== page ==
Engineers and researchers at the French South African Institute of Technology at the Cape Peninsula University of Technology (CPUT) are in an advanced stage of developing the institution’s second nanosatellite, designated ZACube-2. “CPUT has used CubeSat programmes to encourage students to train as engineers and even to remain at the institution after graduating,” explains CPUT Electrical Engineering Department senior engineer Nyameko Royi. “And we undertake outreach programmes to schools, at which CubeSats are featured.”
“The CPUT model of having postgraduate students build nanosatellites is a good one,” affirms South African National Space Agency (Sansa) CEO Dr Val Munsami. “When SunSpace and the University of Stellenbosch developed the Sumbandila small satellite, they had students working alongside the engineers. One of the students was responsible for mission control. Another was involved in integrating the satellite onto the [Russian] Soyuz launch vehicle. All have gone on to successful careers.” (SunSpace subsequently went insolvent and was taken over by the Denel group, becoming Denel Dynamics Spaceteq.)
“We’ve almost finished ZACube-2,” reports Royi. It is a 3U Cubesat, its dimensions being 10 cm × 10 cm × 30 cm. “It is undergoing environmental testing and should be launched during the second half of this year.”
The main payload for the new nanosatellite is an automatic identification system (AIS) tracker for shipping. This takes the form of a very high frequency software-defined radio (SDR), which was developed in conjunction with a partner institution. It will track AIS transponders on ships sailing in or through South African waters. Ships with a gross tonnage of 300 t or more, sailing on international voyages, or ships of 500 gross tons or more not engaged in international voyages, and passenger vessels of all sizes, are required by the International Maritime Organisation to be fitted with an AIS. This requirement came into effect on December 31, 2004.
ZACube-2’s primary mission is linked to the government’s Operation Phakisa initiative to develop the country’s maritime economy. It is intended to act as a precursor mission to test the SDR and its applicability to AIS tracking. If all goes well, it will be followed by a constellation of nanosatellites which will be used to track shipping in South African waters. It is possible that, if successful, the mission might be offered for use by other countries. (Such a constellation would complement, not replace, patrol aircraft or patrol vessels, allowing these other assets to be used more efficiently.)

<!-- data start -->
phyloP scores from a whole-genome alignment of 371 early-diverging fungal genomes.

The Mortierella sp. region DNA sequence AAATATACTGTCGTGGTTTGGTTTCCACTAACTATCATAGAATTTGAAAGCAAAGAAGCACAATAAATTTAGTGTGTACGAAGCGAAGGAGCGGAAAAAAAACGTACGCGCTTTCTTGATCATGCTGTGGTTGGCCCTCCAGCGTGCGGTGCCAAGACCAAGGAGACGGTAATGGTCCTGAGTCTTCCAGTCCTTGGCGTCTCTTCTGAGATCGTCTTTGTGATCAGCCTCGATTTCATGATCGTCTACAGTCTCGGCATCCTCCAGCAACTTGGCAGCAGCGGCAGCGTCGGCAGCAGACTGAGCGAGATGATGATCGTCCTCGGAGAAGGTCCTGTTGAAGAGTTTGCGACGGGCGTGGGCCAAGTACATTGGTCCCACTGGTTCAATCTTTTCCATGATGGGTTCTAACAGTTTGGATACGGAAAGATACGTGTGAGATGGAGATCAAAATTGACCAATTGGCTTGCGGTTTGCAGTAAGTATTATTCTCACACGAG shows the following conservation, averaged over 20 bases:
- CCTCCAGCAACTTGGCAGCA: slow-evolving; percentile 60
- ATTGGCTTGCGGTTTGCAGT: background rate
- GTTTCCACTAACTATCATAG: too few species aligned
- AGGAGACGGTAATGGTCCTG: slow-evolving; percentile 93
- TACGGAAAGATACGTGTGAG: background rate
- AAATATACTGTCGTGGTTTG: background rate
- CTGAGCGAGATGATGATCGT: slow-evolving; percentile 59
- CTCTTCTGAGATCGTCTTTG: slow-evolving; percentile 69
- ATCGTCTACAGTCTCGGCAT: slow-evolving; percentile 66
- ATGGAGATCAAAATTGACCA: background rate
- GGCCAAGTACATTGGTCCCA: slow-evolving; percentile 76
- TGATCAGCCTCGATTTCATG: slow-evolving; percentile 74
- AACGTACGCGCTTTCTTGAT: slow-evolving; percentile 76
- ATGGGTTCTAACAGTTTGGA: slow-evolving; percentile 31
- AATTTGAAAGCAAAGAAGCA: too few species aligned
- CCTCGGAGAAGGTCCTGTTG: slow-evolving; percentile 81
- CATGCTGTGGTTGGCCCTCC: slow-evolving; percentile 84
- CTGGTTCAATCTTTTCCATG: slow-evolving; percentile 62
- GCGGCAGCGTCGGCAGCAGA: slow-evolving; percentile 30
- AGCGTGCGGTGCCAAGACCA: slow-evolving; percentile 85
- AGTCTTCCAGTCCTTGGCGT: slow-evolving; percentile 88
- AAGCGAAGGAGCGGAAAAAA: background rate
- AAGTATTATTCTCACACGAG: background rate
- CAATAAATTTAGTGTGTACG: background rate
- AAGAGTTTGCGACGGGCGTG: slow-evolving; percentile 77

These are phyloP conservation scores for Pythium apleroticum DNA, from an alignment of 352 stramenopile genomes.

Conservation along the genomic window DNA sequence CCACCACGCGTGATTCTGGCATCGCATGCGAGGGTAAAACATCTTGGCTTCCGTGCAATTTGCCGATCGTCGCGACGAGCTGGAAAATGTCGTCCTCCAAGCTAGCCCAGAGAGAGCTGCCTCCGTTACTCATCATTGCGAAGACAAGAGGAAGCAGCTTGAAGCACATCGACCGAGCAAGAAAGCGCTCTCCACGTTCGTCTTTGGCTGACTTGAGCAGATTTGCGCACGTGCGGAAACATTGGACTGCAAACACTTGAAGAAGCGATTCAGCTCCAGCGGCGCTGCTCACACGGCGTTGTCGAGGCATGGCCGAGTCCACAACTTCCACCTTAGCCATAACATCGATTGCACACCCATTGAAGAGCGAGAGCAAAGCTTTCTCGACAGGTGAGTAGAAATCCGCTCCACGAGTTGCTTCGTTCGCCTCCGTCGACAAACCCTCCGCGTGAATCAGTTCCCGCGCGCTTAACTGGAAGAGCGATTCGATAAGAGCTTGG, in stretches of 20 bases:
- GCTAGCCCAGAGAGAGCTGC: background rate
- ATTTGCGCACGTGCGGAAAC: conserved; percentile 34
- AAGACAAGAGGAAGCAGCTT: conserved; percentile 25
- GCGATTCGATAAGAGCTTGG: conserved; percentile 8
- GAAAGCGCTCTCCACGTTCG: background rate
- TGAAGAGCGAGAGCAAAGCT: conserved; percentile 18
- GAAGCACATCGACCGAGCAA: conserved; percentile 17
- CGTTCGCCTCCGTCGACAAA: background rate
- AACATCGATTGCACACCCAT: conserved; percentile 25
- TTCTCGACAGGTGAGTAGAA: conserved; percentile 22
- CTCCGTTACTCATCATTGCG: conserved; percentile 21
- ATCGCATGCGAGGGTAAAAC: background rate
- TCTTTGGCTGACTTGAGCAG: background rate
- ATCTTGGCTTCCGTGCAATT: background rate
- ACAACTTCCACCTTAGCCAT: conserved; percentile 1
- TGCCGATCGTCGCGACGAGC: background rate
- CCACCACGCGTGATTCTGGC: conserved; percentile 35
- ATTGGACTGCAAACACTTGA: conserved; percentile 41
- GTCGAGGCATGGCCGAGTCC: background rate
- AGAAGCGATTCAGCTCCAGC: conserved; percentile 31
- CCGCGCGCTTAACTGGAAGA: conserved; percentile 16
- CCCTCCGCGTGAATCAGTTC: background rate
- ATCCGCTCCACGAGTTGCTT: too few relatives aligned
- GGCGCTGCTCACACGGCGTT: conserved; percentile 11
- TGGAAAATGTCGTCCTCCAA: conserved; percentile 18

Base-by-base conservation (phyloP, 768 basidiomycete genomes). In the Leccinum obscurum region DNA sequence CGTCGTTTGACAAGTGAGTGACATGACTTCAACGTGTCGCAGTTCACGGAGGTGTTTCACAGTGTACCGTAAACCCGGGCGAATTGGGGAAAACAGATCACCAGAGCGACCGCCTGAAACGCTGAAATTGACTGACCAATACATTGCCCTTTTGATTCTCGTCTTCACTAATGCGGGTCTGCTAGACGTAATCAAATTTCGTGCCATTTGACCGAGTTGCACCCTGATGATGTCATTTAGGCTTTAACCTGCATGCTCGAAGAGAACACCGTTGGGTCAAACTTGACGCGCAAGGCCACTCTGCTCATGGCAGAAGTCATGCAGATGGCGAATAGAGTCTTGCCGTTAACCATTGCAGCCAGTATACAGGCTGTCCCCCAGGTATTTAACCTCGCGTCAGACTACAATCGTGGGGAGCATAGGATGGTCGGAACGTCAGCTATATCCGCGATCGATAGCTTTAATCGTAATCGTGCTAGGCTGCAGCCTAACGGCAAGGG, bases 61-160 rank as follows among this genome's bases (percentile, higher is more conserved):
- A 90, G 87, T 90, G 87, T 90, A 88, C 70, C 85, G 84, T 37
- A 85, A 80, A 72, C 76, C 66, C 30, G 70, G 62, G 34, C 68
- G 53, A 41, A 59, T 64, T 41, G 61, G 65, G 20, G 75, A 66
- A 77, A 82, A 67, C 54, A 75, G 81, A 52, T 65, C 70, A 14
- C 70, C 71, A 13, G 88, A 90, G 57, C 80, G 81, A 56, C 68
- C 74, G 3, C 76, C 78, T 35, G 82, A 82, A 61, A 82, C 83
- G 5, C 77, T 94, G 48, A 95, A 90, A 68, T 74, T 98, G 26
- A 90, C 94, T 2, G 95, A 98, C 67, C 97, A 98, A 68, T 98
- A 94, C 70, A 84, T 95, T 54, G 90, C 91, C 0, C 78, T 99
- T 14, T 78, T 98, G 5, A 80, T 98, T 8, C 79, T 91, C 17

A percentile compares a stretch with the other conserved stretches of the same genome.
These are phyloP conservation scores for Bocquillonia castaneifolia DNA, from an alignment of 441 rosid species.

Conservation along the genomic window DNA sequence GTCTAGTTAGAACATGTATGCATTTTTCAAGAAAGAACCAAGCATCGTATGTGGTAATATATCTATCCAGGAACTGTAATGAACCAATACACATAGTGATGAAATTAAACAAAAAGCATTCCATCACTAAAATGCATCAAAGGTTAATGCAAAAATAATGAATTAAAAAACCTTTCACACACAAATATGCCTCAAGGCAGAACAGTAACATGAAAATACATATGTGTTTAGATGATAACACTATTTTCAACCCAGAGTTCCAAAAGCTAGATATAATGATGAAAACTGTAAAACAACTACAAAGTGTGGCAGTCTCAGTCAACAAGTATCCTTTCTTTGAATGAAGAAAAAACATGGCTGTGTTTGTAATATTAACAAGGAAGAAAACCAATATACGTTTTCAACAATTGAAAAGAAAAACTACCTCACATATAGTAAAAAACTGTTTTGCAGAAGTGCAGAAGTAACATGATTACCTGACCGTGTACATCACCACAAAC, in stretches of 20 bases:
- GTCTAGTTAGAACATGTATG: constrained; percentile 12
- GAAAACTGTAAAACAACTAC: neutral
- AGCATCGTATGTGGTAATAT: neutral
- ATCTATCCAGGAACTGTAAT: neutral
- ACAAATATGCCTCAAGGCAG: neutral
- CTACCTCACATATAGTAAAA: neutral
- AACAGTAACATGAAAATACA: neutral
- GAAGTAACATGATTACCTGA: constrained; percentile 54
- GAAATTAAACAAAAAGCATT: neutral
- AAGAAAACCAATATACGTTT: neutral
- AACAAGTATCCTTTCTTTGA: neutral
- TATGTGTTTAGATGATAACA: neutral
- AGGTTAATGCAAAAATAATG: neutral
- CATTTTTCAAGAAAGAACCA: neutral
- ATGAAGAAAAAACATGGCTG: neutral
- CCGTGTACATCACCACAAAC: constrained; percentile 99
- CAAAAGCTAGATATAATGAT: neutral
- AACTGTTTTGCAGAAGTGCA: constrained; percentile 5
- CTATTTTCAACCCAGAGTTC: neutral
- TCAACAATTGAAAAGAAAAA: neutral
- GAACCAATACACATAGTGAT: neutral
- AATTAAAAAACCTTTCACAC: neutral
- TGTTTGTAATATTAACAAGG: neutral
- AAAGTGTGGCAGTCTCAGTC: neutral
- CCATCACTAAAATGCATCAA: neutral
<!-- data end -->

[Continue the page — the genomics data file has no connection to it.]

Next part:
“The secondary payload is a near-infrared camera with a 60 m resolution that will mainly be used for veld fire detection. This resolution is adequate to detect veld fires,” says Royi. “This camera has been developed in cooperation with the Council for Scientific and Industrial Research. We did the electronics – they did the optics.”
CPUT’s first nanosatellite, ZACube-1, also known as TshepisoSat, is a 1U CubeSat – that is, it is in the original CubeSat format, having dimensions of 10 cm × 10 cm × 10 cm. It was launched in November 2013 on board a Russian Dnepr rocket from the Yasny launch base, in the Orenburg region of Russia.
“It is still operating, although not fully, after more than four years in space,” highlights Royi. Its main payload was a high-frequency radio, which is no longer working. Associated with this radio was a 10-m-long antenna, which was deployed in orbit; the purpose, and the primary mission of the nanosatellite, was to characterise the SuperDARN antennas then being set up in Antarctica by Sansa. (SuperDARN stands for Super Dual Auroral Radar Network: these radars provide data on space plasma in near-earth space, its interactions with the earth’s atmosphere, and the effects of these on human infrastructure, especially communications and energy. The Sansa SuperDARN is part of an international network of such radars, located in the Arctic and Antarctic regions.)